Biopsychology

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THE STRUCTURE AND FUNCTION OF NEURONS

  • Motor neurons carry messages from the CNS to the muscles and organs
  • Sensory neurons carry messages from the PNS to the brain and spinal cord
  • Interconnecting neurons transfer messages between sensory and motor neurons
  • A synapse is a gap between 1 neuron and the dendrites of an adjacent neuron
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LOCALISATION OF FUNCTION

  • Localisation of cortical function refers to specific areas of the brain being responsible for a particular behaviour or action
  • The human brain can be divided into 3 layers: the central core, the limbic system and the cerebrum
  • The brain is divided into 2 halves (hemispheres)
  • The 4 lobes of the brain are: frontal, parietal, temporal and occipital, each with particular functions
  • Split-brain research has shown how each half of the brain is able to function quite independently
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METHODS OF STUDYING CORTICAL SPECIALISATION

  • Invasive techniques such as neurosurgery allows for a great deal of precision and control
  • Post-mortem studies enable scientists to observe rare afflictions in individuals
  • EEGs have contributed a great deal to theories of sleep behaviour
  • CAT, PET and MRI scans allow for the study of the brain in action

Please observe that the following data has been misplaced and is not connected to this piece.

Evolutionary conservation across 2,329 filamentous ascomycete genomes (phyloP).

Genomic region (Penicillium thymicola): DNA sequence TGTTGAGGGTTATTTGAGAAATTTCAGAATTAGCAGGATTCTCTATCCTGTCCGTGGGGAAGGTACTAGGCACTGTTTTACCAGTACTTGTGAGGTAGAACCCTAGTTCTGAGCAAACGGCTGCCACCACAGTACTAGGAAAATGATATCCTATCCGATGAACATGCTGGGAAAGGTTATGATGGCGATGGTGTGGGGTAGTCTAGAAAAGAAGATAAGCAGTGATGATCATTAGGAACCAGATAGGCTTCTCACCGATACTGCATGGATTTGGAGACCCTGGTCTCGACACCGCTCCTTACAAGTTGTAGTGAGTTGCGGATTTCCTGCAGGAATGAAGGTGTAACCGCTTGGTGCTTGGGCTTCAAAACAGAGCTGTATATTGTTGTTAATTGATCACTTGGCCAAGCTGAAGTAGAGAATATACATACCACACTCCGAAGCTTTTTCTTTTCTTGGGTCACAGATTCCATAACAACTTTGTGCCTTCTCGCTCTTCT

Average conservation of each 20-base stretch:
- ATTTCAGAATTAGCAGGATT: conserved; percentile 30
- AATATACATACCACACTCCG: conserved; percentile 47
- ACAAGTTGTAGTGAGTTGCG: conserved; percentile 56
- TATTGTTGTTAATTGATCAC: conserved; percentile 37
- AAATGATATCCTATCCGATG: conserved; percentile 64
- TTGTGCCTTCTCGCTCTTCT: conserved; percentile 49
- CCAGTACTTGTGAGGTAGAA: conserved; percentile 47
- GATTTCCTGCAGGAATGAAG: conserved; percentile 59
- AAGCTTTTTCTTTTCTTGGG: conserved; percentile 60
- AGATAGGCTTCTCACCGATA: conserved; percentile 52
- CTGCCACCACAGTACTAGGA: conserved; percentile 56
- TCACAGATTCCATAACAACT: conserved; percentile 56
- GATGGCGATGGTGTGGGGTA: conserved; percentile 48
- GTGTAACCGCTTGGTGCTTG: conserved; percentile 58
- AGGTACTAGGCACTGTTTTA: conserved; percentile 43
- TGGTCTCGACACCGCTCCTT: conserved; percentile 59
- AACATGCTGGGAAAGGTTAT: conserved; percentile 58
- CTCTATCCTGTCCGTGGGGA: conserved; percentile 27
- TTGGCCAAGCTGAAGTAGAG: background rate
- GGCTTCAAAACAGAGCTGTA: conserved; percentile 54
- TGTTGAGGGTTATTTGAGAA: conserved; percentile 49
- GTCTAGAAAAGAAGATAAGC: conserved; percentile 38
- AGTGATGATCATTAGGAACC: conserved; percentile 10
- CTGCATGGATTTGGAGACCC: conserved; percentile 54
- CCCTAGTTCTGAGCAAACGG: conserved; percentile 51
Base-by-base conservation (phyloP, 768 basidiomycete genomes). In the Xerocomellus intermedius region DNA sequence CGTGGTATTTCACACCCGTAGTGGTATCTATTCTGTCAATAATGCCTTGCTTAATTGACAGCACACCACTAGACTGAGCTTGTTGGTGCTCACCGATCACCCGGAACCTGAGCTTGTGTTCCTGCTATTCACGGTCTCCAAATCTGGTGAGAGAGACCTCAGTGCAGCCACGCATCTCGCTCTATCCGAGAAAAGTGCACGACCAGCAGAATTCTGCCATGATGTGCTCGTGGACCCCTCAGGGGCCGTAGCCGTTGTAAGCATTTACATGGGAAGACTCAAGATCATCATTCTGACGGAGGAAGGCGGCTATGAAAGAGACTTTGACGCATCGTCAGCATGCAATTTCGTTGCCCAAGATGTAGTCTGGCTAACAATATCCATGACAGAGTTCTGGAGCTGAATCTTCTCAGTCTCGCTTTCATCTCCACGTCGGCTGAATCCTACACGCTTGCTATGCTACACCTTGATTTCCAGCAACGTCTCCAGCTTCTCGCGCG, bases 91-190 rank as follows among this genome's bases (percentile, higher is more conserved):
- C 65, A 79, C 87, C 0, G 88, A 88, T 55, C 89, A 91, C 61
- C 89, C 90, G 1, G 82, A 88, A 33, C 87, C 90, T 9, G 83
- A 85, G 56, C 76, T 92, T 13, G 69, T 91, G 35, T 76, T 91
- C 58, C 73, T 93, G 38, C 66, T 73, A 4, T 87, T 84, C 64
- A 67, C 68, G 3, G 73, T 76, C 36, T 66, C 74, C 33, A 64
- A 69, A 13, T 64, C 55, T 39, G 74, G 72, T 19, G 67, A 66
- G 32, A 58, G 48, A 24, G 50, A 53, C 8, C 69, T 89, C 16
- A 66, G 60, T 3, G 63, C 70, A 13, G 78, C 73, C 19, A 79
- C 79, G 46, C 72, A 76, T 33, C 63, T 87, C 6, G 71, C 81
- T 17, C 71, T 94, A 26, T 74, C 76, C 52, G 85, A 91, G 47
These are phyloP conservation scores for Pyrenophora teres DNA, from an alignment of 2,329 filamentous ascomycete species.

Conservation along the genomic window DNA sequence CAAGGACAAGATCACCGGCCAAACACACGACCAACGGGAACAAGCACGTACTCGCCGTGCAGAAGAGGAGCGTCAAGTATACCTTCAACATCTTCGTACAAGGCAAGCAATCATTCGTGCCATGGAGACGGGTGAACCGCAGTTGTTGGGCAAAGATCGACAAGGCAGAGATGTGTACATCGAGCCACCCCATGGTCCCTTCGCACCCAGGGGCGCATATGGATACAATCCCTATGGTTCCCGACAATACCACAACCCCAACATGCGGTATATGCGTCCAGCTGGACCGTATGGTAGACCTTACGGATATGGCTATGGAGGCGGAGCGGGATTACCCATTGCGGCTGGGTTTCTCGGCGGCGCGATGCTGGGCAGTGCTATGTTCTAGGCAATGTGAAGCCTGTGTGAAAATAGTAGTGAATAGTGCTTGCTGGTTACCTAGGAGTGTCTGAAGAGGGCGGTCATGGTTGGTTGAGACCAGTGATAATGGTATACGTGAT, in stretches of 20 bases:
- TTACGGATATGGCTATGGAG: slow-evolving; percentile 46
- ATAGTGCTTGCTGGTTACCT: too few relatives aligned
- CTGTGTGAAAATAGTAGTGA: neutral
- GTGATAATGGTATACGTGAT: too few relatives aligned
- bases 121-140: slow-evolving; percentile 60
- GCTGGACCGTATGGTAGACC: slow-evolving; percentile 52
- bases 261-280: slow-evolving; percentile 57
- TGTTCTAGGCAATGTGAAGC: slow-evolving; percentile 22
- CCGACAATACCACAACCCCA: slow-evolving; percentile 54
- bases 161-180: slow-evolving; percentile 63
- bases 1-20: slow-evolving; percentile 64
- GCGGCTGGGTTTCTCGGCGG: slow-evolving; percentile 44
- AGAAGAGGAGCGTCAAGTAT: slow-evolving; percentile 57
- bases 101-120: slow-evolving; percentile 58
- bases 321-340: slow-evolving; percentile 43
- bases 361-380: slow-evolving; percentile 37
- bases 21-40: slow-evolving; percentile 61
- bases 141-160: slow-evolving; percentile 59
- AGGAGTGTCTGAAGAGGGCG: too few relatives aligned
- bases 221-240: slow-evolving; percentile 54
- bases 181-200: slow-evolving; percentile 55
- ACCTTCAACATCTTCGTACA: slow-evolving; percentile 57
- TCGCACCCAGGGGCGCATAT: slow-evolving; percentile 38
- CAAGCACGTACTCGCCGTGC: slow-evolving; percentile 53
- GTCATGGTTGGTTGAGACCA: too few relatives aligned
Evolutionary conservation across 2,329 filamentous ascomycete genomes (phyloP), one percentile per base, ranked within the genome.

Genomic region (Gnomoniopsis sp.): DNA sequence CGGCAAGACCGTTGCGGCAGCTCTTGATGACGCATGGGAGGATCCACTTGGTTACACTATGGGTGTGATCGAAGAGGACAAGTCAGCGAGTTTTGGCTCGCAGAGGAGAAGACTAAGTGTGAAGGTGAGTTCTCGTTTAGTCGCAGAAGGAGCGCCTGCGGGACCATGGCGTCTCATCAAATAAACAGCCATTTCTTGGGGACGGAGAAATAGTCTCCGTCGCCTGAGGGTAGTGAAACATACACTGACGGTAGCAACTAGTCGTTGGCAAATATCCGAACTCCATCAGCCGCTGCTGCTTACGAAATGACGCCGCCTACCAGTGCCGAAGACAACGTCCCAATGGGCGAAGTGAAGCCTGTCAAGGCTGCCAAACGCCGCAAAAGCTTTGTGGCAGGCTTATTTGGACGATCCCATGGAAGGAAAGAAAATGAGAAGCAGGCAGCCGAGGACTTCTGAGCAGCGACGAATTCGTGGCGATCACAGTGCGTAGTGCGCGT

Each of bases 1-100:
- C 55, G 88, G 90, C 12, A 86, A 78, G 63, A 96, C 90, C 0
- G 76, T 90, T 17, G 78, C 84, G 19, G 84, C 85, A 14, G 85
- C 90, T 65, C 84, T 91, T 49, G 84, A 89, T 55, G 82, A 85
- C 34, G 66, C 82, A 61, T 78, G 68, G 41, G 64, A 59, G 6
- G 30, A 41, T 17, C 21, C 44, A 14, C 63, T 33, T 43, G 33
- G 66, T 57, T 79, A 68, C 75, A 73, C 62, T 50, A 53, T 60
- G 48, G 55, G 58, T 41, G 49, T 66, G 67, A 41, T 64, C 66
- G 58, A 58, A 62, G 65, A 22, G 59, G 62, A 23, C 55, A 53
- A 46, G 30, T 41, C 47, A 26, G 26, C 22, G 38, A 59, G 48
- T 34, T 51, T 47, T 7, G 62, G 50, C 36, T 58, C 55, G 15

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THE AUTONOMIC NERVOUS SYSTEM

  • The autonomic nervous system operates involuntarily
  • The sympathetic nervous system prepares the body for fight or flight
  • The parasympathetic nervous system acts to restore the body to its normal state
  • The endocrine system works in conjunction with the sympathetic nervous system by releasing hormones, e.g. adrenaline, into the bloodstream
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MONOZYGOTIC AND DIZYGOTIC TWINS

  • Monozygotic (MZ) twins are formed when a zygote divides to form 2 separate embryos
  • Dizygotic (DZ) twins are formed when 2 eggs are fertilised by 2 different sperm cells
  • Psychologists are interested in studying twins in order to investigate the genetic basis of behaviour
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GENETIC BASIS OF BEHAVIOUR

  • There is evidence from FAT studies (Family, Adoption and Twin) to suggest that certain behaviours e.g. intelligence, are genetically determined
  • Research has shown that the enviroment can play more of a role in determining behaviour than genetics
  • Selective breeding studies have demonstrated how a number of behavioural characteristics e.g. agression, can have a genetic basis
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